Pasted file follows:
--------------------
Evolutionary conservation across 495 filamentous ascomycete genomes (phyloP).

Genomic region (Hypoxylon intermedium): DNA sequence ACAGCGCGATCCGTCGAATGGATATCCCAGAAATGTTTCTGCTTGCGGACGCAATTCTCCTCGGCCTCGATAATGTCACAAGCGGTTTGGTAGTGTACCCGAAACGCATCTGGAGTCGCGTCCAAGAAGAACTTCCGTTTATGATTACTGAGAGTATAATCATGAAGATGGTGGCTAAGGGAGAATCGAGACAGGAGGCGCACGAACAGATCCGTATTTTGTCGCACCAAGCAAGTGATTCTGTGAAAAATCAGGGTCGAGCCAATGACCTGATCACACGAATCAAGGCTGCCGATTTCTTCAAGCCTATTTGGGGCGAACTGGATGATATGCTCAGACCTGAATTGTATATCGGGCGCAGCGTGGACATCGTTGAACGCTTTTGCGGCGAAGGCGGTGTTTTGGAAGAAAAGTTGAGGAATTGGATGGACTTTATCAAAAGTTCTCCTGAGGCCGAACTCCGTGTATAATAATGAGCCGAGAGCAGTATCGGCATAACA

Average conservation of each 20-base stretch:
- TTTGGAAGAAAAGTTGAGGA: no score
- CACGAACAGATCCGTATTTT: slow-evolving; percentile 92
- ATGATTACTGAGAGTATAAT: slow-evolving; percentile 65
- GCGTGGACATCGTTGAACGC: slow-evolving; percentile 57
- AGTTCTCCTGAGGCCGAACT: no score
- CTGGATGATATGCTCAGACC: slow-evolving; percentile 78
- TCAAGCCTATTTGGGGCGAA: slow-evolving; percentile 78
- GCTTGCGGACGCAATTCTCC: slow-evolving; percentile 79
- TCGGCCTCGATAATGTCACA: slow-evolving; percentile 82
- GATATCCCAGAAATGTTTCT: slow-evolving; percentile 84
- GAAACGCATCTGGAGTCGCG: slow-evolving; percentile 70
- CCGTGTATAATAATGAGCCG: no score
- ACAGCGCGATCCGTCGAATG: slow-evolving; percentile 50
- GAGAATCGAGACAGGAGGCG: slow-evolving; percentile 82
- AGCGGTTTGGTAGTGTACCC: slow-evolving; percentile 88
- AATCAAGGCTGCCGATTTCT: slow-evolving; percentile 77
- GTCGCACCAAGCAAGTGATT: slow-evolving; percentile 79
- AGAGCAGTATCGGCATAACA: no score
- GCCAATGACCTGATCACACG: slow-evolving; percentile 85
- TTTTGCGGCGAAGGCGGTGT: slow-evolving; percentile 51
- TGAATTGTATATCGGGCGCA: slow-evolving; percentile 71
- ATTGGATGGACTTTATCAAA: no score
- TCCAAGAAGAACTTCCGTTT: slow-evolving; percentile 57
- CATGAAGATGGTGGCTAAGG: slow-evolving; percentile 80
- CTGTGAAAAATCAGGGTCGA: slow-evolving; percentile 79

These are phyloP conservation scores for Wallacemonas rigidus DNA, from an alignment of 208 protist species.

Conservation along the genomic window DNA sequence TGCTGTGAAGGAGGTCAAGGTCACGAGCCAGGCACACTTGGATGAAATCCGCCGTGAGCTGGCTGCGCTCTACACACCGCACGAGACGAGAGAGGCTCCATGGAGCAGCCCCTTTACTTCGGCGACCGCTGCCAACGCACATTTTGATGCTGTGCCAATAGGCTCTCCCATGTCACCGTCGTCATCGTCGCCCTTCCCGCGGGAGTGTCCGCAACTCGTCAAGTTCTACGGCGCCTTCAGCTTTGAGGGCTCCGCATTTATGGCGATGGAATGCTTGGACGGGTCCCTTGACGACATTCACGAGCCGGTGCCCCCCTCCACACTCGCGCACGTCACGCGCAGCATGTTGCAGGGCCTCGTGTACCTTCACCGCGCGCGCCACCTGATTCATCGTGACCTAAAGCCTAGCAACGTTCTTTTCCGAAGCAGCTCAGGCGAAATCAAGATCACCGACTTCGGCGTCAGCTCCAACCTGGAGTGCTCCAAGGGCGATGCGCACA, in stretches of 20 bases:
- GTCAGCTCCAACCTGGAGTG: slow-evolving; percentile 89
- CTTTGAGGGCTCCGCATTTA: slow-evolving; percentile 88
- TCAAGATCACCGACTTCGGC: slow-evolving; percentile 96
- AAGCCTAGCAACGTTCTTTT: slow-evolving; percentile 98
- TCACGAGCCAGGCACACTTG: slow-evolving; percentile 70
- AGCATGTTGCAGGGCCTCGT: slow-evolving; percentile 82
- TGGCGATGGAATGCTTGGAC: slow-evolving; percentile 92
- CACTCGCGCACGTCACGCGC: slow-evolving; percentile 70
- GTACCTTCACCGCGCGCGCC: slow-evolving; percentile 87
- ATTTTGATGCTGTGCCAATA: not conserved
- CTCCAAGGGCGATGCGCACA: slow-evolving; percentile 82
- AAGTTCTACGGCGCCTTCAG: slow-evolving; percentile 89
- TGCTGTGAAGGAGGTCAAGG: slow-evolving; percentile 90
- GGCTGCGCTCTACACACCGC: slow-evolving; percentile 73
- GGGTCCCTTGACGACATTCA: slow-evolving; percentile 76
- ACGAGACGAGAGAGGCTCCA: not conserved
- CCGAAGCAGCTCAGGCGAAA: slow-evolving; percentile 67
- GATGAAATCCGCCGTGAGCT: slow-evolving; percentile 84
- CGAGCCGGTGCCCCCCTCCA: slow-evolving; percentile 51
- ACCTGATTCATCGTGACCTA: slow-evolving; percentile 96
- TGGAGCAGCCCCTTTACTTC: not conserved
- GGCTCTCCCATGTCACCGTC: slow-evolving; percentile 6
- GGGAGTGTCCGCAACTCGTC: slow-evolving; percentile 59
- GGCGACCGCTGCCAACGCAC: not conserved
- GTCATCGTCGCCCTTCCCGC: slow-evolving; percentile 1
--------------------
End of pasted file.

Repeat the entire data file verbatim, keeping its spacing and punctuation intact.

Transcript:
Evolutionary conservation across 495 filamentous ascomycete genomes (phyloP).

Genomic region (Hypoxylon intermedium): DNA sequence ACAGCGCGATCCGTCGAATGGATATCCCAGAAATGTTTCTGCTTGCGGACGCAATTCTCCTCGGCCTCGATAATGTCACAAGCGGTTTGGTAGTGTACCCGAAACGCATCTGGAGTCGCGTCCAAGAAGAACTTCCGTTTATGATTACTGAGAGTATAATCATGAAGATGGTGGCTAAGGGAGAATCGAGACAGGAGGCGCACGAACAGATCCGTATTTTGTCGCACCAAGCAAGTGATTCTGTGAAAAATCAGGGTCGAGCCAATGACCTGATCACACGAATCAAGGCTGCCGATTTCTTCAAGCCTATTTGGGGCGAACTGGATGATATGCTCAGACCTGAATTGTATATCGGGCGCAGCGTGGACATCGTTGAACGCTTTTGCGGCGAAGGCGGTGTTTTGGAAGAAAAGTTGAGGAATTGGATGGACTTTATCAAAAGTTCTCCTGAGGCCGAACTCCGTGTATAATAATGAGCCGAGAGCAGTATCGGCATAACA

Average conservation of each 20-base stretch:
- TTTGGAAGAAAAGTTGAGGA: no score
- CACGAACAGATCCGTATTTT: slow-evolving; percentile 92
- ATGATTACTGAGAGTATAAT: slow-evolving; percentile 65
- GCGTGGACATCGTTGAACGC: slow-evolving; percentile 57
- AGTTCTCCTGAGGCCGAACT: no score
- CTGGATGATATGCTCAGACC: slow-evolving; percentile 78
- TCAAGCCTATTTGGGGCGAA: slow-evolving; percentile 78
- GCTTGCGGACGCAATTCTCC: slow-evolving; percentile 79
- TCGGCCTCGATAATGTCACA: slow-evolving; percentile 82
- GATATCCCAGAAATGTTTCT: slow-evolving; percentile 84
- GAAACGCATCTGGAGTCGCG: slow-evolving; percentile 70
- CCGTGTATAATAATGAGCCG: no score
- ACAGCGCGATCCGTCGAATG: slow-evolving; percentile 50
- GAGAATCGAGACAGGAGGCG: slow-evolving; percentile 82
- AGCGGTTTGGTAGTGTACCC: slow-evolving; percentile 88
- AATCAAGGCTGCCGATTTCT: slow-evolving; percentile 77
- GTCGCACCAAGCAAGTGATT: slow-evolving; percentile 79
- AGAGCAGTATCGGCATAACA: no score
- GCCAATGACCTGATCACACG: slow-evolving; percentile 85
- TTTTGCGGCGAAGGCGGTGT: slow-evolving; percentile 51
- TGAATTGTATATCGGGCGCA: slow-evolving; percentile 71
- ATTGGATGGACTTTATCAAA: no score
- TCCAAGAAGAACTTCCGTTT: slow-evolving; percentile 57
- CATGAAGATGGTGGCTAAGG: slow-evolving; percentile 80
- CTGTGAAAAATCAGGGTCGA: slow-evolving; percentile 79

These are phyloP conservation scores for Wallacemonas rigidus DNA, from an alignment of 208 protist species.

Conservation along the genomic window DNA sequence TGCTGTGAAGGAGGTCAAGGTCACGAGCCAGGCACACTTGGATGAAATCCGCCGTGAGCTGGCTGCGCTCTACACACCGCACGAGACGAGAGAGGCTCCATGGAGCAGCCCCTTTACTTCGGCGACCGCTGCCAACGCACATTTTGATGCTGTGCCAATAGGCTCTCCCATGTCACCGTCGTCATCGTCGCCCTTCCCGCGGGAGTGTCCGCAACTCGTCAAGTTCTACGGCGCCTTCAGCTTTGAGGGCTCCGCATTTATGGCGATGGAATGCTTGGACGGGTCCCTTGACGACATTCACGAGCCGGTGCCCCCCTCCACACTCGCGCACGTCACGCGCAGCATGTTGCAGGGCCTCGTGTACCTTCACCGCGCGCGCCACCTGATTCATCGTGACCTAAAGCCTAGCAACGTTCTTTTCCGAAGCAGCTCAGGCGAAATCAAGATCACCGACTTCGGCGTCAGCTCCAACCTGGAGTGCTCCAAGGGCGATGCGCACA, in stretches of 20 bases:
- GTCAGCTCCAACCTGGAGTG: slow-evolving; percentile 89
- CTTTGAGGGCTCCGCATTTA: slow-evolving; percentile 88
- TCAAGATCACCGACTTCGGC: slow-evolving; percentile 96
- AAGCCTAGCAACGTTCTTTT: slow-evolving; percentile 98
- TCACGAGCCAGGCACACTTG: slow-evolving; percentile 70
- AGCATGTTGCAGGGCCTCGT: slow-evolving; percentile 82
- TGGCGATGGAATGCTTGGAC: slow-evolving; percentile 92
- CACTCGCGCACGTCACGCGC: slow-evolving; percentile 70
- GTACCTTCACCGCGCGCGCC: slow-evolving; percentile 87
- ATTTTGATGCTGTGCCAATA: not conserved
- CTCCAAGGGCGATGCGCACA: slow-evolving; percentile 82
- AAGTTCTACGGCGCCTTCAG: slow-evolving; percentile 89
- TGCTGTGAAGGAGGTCAAGG: slow-evolving; percentile 90
- GGCTGCGCTCTACACACCGC: slow-evolving; percentile 73
- GGGTCCCTTGACGACATTCA: slow-evolving; percentile 76
- ACGAGACGAGAGAGGCTCCA: not conserved
- CCGAAGCAGCTCAGGCGAAA: slow-evolving; percentile 67
- GATGAAATCCGCCGTGAGCT: slow-evolving; percentile 84
- CGAGCCGGTGCCCCCCTCCA: slow-evolving; percentile 51
- ACCTGATTCATCGTGACCTA: slow-evolving; percentile 96
- TGGAGCAGCCCCTTTACTTC: not conserved
- GGCTCTCCCATGTCACCGTC: slow-evolving; percentile 6
- GGGAGTGTCCGCAACTCGTC: slow-evolving; percentile 59
- GGCGACCGCTGCCAACGCAC: not conserved
- GTCATCGTCGCCCTTCCCGC: slow-evolving; percentile 1